This is part of our Sensible Pinyin Course. To see an overview of the course check out this Sensible Pinyin Course homepage!
Pinyin we’ll going to cover this time – g, k, h, j, q, x.
This section introduces some of the more difficult consonant final sounds. These are similar to sounds found in English but just different enough to cause a little difficulty.
We’ll start with the relatively easy g, k and h sounds then move to j, q, x (remember those from the section on ü?). For now we’ll stick to the basic vowel sounds we’ve already covered.
g – g as in go, gate, girl, guest.
ga , ge , gu
As in English but no vibration in the vocal cords (back of throat). Hold your fingertips where the jaw meets the neck, around where your glands are.
Try saying the English k and g. Notice that the g has vibration but the k does not. The Chinese g is closer to the English k because of this – the different is that there is no exhalation. The Chinese g is therefore close to the English k but without the exhalation.
Again, to test if you are exhaling hold your hand in front of your mouth as you pronounce the sound.
k – “kuh” as in kill or cut.
ka , ke , ku
With k we are starting to stray from English equivalences. Remember though that we should use native recordings as our guide rather than rely on English equivalences!
The k sound requires more air pressure from your diaphragm (upper chest). Focus on violently pushing out the air – you might even feel your stomach muscles pulling in to help force out the air. Do this 100 times for a great for an abdominal workout! Short and quick sound.
The pronunciation is similar to the hard c in color or cut.
h – “huh” – like the h in him but with more friction in the throat approaching (but not as harsh as) the Scottish loch.
ha, he , hu
As with the k the Chinese h requires a strong push of air from the diaphragm. Keep the sound short, quick and violent. Focus on making it audible and stronger.
j: “jee” as in joke, gee, churchyard but with tongue nearer the teeth.
ji , ju
Ok! Here we go – you know we are moving out of the realm of English equivalences when I suggest the chy in the middle of churchyard!
J is similar to how we say the letter G, “gee”, but drawn out like you are saying “geez!”.
The tongue is towards the front of the mouth, the tip touching the ridge behind the lower teeth.
In the English J the tip of the tongue is higher, touching the alveolar ridge behind the top front teeth. Put your tongue on the back of your front teeth and move up- that hard “ridge” is the alveolar ridge. For the Chinese J (unlike the English J) your tongue should not be touching this ridge. It should be lower, towards the lower teeth.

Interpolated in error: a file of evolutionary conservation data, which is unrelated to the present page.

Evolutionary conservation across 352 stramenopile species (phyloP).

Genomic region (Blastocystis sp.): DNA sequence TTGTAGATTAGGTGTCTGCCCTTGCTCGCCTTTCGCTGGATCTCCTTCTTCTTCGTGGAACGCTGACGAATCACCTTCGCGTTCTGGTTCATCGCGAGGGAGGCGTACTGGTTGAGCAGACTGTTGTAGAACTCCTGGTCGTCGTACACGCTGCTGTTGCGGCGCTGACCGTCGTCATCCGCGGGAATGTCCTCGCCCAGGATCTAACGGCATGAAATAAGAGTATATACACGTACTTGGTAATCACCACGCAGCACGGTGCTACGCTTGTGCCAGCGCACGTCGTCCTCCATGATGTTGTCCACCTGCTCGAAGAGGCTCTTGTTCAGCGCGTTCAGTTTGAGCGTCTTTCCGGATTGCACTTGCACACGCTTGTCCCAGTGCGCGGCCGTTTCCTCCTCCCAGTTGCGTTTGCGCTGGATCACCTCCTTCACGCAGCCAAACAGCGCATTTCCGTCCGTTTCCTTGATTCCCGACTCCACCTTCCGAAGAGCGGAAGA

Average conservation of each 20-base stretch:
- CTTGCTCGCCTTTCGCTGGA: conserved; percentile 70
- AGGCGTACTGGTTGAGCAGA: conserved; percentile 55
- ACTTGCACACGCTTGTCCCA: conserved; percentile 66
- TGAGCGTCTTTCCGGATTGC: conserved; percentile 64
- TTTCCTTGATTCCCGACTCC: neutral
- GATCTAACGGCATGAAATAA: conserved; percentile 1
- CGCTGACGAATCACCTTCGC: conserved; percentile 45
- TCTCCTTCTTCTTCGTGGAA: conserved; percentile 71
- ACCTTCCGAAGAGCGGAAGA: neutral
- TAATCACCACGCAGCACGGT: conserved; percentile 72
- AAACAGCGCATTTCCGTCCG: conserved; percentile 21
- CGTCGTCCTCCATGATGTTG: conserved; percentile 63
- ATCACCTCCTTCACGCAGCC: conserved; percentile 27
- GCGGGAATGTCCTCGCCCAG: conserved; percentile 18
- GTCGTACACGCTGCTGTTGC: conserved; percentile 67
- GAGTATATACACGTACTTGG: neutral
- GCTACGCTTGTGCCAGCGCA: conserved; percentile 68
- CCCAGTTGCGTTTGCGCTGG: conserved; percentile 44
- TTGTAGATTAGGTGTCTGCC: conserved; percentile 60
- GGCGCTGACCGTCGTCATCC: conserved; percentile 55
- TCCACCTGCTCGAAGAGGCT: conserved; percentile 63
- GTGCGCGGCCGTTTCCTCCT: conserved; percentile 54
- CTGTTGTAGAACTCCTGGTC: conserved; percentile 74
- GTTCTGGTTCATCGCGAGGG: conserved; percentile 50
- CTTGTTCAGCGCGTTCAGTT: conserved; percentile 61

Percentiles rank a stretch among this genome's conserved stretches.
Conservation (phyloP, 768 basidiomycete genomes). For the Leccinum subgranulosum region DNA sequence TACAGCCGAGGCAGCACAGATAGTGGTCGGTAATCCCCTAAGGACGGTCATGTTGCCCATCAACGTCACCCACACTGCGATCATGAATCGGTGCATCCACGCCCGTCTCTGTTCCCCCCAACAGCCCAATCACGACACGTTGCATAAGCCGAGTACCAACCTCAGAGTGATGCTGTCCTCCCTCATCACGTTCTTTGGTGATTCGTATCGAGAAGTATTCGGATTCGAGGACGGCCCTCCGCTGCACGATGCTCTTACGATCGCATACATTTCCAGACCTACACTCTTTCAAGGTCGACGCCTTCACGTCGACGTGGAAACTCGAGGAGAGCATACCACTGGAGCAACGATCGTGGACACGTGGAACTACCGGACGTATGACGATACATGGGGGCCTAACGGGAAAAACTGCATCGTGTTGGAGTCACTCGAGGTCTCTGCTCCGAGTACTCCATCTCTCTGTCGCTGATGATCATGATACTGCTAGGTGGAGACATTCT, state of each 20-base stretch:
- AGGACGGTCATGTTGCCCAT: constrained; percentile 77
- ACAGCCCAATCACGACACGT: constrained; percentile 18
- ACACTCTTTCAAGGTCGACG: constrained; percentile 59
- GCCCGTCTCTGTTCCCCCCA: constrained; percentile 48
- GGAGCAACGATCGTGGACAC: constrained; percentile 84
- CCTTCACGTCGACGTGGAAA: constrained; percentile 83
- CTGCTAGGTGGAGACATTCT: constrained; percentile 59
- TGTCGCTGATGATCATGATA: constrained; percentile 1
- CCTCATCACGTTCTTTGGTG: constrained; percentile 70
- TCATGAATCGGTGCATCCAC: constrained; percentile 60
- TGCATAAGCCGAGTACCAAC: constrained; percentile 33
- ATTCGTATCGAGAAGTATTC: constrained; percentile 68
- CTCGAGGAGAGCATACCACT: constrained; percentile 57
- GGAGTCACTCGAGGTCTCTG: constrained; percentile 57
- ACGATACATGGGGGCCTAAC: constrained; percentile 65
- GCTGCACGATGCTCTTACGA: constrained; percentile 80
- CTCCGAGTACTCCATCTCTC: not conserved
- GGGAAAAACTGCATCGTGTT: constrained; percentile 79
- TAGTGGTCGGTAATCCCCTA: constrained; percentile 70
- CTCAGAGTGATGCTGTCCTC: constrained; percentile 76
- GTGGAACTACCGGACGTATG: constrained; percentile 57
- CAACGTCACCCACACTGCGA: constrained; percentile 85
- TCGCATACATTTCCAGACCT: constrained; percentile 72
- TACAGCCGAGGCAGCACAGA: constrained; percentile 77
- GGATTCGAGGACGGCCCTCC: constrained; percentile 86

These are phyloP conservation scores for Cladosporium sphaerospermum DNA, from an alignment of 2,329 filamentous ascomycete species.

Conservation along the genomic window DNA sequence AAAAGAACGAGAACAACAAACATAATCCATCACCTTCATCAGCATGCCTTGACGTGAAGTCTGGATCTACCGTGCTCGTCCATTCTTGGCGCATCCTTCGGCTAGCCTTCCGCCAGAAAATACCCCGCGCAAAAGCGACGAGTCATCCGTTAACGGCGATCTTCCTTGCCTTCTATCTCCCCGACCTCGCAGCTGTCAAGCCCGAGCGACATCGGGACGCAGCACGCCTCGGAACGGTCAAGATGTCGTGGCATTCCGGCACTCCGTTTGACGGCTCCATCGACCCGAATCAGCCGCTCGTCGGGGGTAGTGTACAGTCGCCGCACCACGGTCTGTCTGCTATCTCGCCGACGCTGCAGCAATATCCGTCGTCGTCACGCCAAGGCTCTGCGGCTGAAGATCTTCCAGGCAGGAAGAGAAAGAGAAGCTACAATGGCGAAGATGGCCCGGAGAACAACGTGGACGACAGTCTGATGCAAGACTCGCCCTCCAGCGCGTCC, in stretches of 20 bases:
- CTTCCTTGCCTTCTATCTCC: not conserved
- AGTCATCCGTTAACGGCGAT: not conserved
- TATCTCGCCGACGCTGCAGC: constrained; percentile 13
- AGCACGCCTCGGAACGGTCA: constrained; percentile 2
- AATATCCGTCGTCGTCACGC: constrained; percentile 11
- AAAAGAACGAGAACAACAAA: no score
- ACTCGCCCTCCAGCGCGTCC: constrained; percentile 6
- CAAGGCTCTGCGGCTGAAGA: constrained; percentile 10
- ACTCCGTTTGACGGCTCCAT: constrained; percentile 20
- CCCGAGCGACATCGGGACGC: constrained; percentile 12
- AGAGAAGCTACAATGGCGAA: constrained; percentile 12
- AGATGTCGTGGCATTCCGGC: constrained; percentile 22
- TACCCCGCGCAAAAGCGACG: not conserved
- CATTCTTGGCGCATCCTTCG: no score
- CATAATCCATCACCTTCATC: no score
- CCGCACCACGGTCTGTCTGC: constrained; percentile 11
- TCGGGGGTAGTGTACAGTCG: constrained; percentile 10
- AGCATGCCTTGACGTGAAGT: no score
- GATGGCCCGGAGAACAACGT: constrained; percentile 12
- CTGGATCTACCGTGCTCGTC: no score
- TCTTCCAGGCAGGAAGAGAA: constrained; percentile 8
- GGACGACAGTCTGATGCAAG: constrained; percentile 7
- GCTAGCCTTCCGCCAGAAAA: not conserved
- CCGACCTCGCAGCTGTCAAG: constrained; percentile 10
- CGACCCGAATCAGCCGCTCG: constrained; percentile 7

This tongue position is the key to J, Q and X in Chinese. All use the same mouth position so once you nail one the others are simple alterations.
q: “ch” as in cheese, cheap, punchyourself.
qi , qu
Slightly widening mouth with teeth together, like the beginning of cheese.
The tongue is towards the front of the mouth, tip of the tongue resting behind the ridge of the lower front teeth whilst the middle part of the tongue pushes up against the hard palate. Force a puff of air out as you loosen the tongue away from the top of the mouth.
Q is similar to J (see above) but with a forceful exhalation. Therefore J is similar to Q but without exhalation. See, we’re getting into the weird letters now!
Remember when you were bored dealing with the easy b, p, m letters. Shouldn’t have complained about being bored huh?
X: soft “she”. Pushyourself, church.
No equivalent in English – somewhere between the English s and sh. Close to English “she” but with longer and softer pronunciation, allowing more air to escape.
Also close to the English church but with out the hard “t” sound (”tchurch”) that appears in church
The front of the tongue should rest behind the lower front teeth, with the middle part of the tongue toward the hard palate above.
Notice a pattern here? j, q, x all have the same tongue position at the front of the mouth.
This is the reason they can only be used with ü. The ü noise is also at the front of the mouth, whereas the u is further back in the mouth. This makes these initials plus the consonant u awkward to pronounce so they are used with ü instead. Remember also that we always write jü, qü, xü as ju, qu and xu. If you need a reminder check the previous lesson on u vs. ü.
As before with the listening quiz listen and choose what you heard from the multiple choice selection. Use the pinyin table below to help until you feel comfortable enough – then do the test blind.